You are on the job-recruiter’s radar.
Since you are a high-potential and talented employee he/she has probably called to gauge your interest in another job at another company. The deal may even be sweetened with offers of more money, a better location, or a more advanced position. Did you pursue the offer or not return the call?
I have been through this scenario with hundreds of my clients over the years. I apply the traffic light test in helping my clients make the decision about staying or moving. So for you, is the light green (investigate or pursue the offer), amber (consider it more carefully), or red (reject it outright)?
(Reject the offer)
While many find it flattering that another organization wants to recruit them they are adamant that, for one reason or another, this is not the right time for a move. An executive I know in the high-tech industry received a potential offer from a competing company. They offered him twice his current salary with a significantly higher position in their organization.
He decided to reject the headhunter’s offer for an interview because he
· Valued his boss’ investment in his career
· Was making a significant contribution to his organization
· Cherished the network of peers that he had built up over the years
· Did not want to disrupt his family that was happily rooted in the community
· Examined the culture of the other organization and decided that the grass was not greener in the other field
If you are in this category you are very fortunate.
(The dilemma – You don’t know)
I come from the generation where loyalty to one’s organization is of paramount importance. However, the old social contract that your organization has your back and expects loyalty in return has changed. It is now more common that employees are likely to have several different jobs, be laid off in a recession or organizational restructure, or start their own business before they retire.
The problem with being in the amber mode is that it can keep you off balance emotionally. I know that some consultants tell people “If you have a plan B it shows your lack of focus and commitment to Plan A.” I disagree somewhat with this position. However, I counsel people to keep their primary focus on the job at hand and add, “Treat the next possible job as you would a lifeboat on a ship. You don’t plan to take your cruise in the lifeboat but will need it in an emergency.”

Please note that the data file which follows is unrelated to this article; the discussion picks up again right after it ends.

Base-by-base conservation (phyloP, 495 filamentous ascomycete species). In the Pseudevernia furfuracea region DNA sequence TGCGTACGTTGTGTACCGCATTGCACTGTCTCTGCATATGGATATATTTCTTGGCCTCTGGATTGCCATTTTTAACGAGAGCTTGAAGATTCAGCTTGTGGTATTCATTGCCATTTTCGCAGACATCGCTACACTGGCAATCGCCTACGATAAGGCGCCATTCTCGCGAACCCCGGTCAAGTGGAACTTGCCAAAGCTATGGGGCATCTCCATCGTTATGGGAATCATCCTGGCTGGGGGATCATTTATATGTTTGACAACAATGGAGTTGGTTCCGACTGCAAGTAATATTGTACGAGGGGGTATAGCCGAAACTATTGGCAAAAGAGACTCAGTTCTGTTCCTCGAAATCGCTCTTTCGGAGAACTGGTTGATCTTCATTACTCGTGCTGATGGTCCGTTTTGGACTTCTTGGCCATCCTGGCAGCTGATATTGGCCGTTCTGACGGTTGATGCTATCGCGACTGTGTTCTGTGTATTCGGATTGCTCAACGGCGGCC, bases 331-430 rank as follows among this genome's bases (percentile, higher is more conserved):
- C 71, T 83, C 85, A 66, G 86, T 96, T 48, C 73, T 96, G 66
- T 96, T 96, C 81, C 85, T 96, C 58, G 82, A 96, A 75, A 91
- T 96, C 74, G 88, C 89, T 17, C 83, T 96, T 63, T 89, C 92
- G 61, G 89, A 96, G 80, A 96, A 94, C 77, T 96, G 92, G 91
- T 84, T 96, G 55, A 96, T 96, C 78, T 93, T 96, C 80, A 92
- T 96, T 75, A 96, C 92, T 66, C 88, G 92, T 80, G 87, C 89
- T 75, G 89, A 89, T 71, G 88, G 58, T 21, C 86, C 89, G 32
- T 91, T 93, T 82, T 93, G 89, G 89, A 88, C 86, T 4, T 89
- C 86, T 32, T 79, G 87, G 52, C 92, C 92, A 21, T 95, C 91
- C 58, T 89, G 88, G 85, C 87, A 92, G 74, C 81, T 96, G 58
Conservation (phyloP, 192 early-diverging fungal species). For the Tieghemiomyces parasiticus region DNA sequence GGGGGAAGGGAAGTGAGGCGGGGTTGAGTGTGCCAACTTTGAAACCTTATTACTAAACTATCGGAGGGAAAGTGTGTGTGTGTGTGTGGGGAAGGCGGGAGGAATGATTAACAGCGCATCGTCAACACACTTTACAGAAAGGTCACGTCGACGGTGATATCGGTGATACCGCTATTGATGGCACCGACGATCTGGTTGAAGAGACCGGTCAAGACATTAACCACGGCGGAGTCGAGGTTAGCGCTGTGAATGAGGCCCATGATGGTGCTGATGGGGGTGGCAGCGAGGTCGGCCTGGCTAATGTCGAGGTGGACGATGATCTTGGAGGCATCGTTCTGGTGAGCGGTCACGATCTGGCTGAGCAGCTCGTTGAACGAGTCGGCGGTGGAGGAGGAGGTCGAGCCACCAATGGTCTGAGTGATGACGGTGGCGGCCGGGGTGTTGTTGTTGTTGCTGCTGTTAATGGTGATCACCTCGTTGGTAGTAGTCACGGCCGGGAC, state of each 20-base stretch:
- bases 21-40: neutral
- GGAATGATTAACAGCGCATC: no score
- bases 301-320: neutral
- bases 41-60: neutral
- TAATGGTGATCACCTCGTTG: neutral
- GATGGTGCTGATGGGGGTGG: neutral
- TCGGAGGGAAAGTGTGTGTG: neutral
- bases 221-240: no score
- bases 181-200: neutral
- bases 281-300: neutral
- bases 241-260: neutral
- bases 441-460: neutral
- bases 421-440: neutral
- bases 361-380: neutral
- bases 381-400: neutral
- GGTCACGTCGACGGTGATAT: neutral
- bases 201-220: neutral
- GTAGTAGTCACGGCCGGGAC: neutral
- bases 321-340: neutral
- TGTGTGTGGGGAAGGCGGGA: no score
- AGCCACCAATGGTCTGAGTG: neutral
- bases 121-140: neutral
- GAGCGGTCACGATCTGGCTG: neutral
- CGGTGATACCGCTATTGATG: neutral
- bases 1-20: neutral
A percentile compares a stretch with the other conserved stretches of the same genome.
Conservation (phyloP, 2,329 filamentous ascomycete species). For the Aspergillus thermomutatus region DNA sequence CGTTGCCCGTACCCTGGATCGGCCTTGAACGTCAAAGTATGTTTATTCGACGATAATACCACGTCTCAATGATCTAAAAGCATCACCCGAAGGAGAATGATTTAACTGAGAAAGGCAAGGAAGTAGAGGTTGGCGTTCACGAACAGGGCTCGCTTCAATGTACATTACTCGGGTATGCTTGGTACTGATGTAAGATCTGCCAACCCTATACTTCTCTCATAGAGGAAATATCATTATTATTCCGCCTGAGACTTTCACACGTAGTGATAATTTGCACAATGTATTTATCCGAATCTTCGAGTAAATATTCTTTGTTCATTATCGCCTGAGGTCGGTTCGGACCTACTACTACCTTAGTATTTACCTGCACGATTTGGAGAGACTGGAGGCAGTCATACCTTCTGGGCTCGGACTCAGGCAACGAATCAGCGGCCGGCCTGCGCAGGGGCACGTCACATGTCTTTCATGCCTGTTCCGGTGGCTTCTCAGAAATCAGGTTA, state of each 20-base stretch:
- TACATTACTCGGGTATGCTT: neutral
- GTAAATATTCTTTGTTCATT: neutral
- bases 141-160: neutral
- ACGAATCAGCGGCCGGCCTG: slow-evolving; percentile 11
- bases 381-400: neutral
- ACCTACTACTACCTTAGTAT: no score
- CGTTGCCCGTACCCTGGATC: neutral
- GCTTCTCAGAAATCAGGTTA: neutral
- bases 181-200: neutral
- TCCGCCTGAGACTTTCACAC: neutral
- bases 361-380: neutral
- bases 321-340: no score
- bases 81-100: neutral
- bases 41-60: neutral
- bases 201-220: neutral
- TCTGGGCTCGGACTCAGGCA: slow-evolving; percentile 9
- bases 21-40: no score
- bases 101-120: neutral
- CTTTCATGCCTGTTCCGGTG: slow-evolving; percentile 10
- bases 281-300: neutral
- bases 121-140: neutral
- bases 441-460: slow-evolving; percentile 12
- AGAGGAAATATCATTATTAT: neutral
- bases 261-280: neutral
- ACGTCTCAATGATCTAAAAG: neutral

So don’t be afraid of asking the question “Should I go or stay?” But don’t distract yourself unnecessarily with other job offers.
(Decide to leave)
Your job environment needs to become quite toxic for you to decide to move. There has to be a confluence of factors like workplace discrimination (e.g. sexism), an abusing shout and scream or command and control culture, a ceiling placed on your potential advancement, or the mission of the organization changing to where your talents are no longer prized as they once were. All this triggers a possible move.
There are broader issues that may precipitate a move. You may want to
· Have a healthier and simpler lifestyle
· Expand your capabilities
· Work in another culture
· Deal with family crisis like an aging/sick relative
· Earn more money
· Have an opportunity to expanded or change your career
Before you jump ship, check to see if some of these needs can be met by your present employer in another function, location, or with expanded job opportunities, experience, and training. If the light remains red, move on.
What color is the traffic light at the intersection in your life?
How have you managed this decision?